This week’s Nature has a fascinating and freely-accessible review (pdf) of Jonathan Moreno’s new book Mind Wars (ISBN 1932594167) that tackles both the deployment of military neuroscience research on the battlefield and the ethical issues raised by these new technologies.
Welcome to the world of Mind Wars and the military application of neuroscience, which is the subject of this fascinating and sometimes unsettling book. As the author Jonathan Moreno reveals, the US military has a longstanding interest in brain research and, as scientific understanding continues to advance, so does its appeal to the national security establishment.
The Department of Defense conducts much of its research in secret, and some of it would probably fare poorly in open peer review – for example, the military continued to fund psychic research until 1995 – but with an annual research and development budget of at least $68 billion, it can presumably afford to leave no stone unturned.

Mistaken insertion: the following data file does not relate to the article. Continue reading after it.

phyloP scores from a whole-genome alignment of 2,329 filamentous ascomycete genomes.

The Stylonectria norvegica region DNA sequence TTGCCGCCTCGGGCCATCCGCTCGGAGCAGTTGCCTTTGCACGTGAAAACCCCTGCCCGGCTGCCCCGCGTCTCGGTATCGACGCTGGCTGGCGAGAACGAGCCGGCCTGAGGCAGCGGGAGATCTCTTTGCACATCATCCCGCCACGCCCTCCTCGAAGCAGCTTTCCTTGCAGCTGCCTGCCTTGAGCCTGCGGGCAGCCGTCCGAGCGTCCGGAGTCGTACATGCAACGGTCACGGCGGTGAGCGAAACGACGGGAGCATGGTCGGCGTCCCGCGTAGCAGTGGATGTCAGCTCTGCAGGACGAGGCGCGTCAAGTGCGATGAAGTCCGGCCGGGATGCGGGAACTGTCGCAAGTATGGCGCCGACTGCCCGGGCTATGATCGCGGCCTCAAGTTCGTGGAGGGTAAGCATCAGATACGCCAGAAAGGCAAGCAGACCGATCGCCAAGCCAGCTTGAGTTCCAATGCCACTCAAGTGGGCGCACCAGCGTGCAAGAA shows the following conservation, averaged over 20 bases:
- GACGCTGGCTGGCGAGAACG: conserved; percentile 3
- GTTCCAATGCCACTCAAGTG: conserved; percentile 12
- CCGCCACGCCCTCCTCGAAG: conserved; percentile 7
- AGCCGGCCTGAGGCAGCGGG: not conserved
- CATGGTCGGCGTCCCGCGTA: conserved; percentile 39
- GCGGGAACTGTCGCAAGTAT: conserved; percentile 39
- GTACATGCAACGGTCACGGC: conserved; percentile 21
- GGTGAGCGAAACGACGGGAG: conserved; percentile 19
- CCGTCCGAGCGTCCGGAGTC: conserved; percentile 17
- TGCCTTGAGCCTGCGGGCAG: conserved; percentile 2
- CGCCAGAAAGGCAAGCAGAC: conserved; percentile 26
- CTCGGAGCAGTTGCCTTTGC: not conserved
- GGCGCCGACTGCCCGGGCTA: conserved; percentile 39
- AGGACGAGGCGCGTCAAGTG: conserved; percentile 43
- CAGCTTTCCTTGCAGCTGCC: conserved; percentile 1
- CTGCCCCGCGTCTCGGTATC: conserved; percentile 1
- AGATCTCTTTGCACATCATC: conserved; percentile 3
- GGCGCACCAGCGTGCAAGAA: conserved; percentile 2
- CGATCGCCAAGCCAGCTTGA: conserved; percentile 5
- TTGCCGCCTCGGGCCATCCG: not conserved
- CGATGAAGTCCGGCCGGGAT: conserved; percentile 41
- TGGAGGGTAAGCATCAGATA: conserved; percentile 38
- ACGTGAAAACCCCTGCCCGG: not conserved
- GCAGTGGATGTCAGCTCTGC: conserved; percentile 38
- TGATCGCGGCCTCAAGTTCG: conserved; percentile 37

Partly because its activities are more visible, Moreno focuses especially on the Defense Advanced Research Projects Agency (DARPA), which supports unclassified academic research with potential military applications. DARPA has a distinguished record of supporting innovation, including the Internet, so its involvement in brain research must be taken seriously.
Nature has put some relevant links online from the review, so you can follow up the topic if you’re interested.
There’s also more about the book, including some (very) brief excerpts and a Q&A with the author on the Dana website.
It’s also worth noting that Moreno will be discussing the topic and his new book on November 28th in New York, at an event hosted by The New York Academy of Sciences.